Consider this example from a WooCommerce site built to house thousands of inventory parts in a strictly private, inside-sales environment. Here we start the document with an Overview, which is in fact taken from parts of other documents. It doesn’t matter where you get the content for the Overview, just so long as it provides the required context for a technologist to understand what they are about to get into:


This website is constructed on WordPress using the iThemes Builder “Thrifty” theme and a variety of plug-ins, all tested for compatibility with each other and common security practices.

The website supports two different user role experiences, one for Customers and one for Distributors. Customers are businesses that own and use the company’s machines. Distributors are businesses that sell to Customers.

When Customers login, they get an option to go to Machine Management (MM). The MM page is a customized construct that shows machines at the top (only 2 were originally requested, but after implementation this was expanded to 10, see Change Request 1022) and parts related to their machines (automatically filtered through code) on the main body of the page; which itself is furnished through a WooCommerce shopping configuration.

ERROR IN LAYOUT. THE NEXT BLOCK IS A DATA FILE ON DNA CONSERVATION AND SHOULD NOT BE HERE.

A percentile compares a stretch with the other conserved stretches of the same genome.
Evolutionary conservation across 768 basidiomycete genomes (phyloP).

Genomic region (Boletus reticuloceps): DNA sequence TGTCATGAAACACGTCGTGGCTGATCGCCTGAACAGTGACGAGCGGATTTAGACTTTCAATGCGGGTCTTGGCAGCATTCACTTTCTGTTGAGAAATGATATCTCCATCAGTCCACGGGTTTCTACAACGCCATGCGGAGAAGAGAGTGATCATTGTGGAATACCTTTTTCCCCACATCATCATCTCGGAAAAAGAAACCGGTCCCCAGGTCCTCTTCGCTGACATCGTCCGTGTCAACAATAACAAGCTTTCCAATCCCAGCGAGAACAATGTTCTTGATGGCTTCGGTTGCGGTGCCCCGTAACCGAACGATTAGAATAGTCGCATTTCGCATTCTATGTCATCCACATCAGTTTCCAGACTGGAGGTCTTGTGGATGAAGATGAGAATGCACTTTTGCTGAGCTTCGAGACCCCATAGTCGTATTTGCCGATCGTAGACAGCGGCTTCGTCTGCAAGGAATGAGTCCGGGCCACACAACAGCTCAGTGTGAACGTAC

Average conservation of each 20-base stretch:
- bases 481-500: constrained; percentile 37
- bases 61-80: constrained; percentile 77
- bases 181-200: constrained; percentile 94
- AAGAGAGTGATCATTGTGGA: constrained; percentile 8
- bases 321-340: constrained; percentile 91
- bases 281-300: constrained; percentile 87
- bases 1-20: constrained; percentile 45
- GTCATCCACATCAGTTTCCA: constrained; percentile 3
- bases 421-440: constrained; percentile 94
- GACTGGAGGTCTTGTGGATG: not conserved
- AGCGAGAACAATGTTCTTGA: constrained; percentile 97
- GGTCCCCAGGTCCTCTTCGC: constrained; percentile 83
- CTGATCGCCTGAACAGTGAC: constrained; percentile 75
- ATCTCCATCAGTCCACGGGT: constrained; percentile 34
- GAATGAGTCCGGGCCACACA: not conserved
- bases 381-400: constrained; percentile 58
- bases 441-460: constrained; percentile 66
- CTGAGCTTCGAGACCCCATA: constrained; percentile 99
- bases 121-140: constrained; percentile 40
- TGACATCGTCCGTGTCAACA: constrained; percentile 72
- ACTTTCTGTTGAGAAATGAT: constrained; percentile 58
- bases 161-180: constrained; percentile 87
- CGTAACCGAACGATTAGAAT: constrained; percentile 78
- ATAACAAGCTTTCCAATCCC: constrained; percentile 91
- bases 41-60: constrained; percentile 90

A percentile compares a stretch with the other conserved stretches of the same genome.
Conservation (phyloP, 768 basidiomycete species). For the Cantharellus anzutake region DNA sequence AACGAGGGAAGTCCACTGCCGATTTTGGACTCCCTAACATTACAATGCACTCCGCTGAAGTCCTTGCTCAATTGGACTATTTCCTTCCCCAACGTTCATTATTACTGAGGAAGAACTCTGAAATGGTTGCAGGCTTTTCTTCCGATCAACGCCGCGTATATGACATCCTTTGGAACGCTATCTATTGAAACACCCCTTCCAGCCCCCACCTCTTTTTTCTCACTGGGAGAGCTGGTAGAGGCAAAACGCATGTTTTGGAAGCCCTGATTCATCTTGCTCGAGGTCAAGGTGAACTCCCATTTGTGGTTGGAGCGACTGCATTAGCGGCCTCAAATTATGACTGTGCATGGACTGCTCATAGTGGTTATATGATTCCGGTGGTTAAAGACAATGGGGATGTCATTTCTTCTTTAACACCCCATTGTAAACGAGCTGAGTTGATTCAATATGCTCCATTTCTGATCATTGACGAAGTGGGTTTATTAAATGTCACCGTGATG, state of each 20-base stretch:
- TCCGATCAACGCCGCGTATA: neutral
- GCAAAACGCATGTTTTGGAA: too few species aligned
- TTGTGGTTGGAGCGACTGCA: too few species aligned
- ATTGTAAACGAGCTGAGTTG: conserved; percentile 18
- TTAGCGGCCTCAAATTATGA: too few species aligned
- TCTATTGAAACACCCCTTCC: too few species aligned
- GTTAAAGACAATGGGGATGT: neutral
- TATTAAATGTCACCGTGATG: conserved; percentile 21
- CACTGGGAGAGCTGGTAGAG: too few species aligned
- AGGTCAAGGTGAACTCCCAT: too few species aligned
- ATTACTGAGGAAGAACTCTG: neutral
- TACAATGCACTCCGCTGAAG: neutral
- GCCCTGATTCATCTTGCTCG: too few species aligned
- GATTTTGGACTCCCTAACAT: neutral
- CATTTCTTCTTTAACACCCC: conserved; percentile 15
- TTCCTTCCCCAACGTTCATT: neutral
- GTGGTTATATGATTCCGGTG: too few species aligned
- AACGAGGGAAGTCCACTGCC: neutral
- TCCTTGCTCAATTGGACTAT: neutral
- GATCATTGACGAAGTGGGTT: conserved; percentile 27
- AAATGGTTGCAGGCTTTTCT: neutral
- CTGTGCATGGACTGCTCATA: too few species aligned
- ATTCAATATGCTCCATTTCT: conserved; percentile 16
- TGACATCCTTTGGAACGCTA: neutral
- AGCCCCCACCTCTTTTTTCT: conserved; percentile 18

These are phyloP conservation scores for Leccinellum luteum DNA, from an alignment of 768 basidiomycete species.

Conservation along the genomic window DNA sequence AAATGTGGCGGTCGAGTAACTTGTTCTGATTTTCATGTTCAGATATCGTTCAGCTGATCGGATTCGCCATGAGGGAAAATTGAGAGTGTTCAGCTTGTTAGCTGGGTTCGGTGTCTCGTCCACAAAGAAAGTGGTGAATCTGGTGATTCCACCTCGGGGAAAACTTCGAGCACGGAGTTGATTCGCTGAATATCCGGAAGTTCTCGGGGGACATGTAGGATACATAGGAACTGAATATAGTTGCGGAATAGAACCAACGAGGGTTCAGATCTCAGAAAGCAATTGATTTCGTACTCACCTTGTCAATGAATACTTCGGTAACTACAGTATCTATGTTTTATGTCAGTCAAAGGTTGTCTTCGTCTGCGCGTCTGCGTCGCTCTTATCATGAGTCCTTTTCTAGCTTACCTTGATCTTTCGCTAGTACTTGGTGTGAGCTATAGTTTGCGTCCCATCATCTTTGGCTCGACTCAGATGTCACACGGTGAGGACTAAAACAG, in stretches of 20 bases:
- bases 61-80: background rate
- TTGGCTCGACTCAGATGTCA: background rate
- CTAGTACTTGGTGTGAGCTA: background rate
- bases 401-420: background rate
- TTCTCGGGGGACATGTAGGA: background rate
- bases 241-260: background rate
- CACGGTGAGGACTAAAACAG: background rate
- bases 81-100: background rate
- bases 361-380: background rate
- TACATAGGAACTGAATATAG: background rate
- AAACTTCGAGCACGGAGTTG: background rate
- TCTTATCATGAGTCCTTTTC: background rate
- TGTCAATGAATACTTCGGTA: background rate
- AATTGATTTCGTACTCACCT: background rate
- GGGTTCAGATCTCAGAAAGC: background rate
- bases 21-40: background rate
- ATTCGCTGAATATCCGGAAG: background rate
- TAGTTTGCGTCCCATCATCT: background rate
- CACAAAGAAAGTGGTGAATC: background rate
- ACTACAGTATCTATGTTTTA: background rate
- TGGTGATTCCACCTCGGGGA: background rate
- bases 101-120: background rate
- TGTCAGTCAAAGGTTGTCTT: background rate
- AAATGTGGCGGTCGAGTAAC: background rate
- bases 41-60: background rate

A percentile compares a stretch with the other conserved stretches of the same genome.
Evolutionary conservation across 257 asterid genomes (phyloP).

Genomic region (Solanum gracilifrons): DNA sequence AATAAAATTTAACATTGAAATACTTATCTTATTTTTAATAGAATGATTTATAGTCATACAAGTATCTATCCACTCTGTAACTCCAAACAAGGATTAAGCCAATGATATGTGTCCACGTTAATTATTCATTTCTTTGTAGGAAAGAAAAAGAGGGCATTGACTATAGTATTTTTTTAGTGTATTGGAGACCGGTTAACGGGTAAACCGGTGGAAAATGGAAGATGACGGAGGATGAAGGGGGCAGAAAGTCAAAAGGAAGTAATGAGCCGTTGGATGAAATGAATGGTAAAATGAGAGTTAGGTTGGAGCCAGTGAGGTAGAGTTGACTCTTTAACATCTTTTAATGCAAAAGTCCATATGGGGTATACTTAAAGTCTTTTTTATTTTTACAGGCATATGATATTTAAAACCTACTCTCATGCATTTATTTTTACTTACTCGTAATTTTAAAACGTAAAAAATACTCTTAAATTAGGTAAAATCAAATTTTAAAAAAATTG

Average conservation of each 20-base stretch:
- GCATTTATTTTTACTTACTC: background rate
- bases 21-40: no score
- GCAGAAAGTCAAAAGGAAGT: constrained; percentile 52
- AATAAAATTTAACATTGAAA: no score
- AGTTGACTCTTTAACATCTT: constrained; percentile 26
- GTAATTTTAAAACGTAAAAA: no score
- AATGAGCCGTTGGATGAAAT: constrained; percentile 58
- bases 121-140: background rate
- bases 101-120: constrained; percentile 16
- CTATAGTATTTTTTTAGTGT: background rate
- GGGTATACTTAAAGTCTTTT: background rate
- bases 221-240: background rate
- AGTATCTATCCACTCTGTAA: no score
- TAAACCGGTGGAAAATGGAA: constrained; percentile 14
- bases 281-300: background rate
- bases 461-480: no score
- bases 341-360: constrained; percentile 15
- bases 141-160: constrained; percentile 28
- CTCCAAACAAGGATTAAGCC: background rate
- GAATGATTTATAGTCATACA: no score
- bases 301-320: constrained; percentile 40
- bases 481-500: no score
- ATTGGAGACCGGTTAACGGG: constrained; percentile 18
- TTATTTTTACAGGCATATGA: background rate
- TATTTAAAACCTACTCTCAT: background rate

Distributors are taken to a landing page containing the option to visit their Hub Page. This is furnished through WP-Client. The system requires that company staff add Distributors manually (Requirement 32.5), and then invite them to their hub page. As requested, there is no secure mechanism in place for Distributor or Customer self-sign-up. Instead, a simple workflow allows company staff to bring the client to the website and perform the remaining actions that will grant them the required access themselves.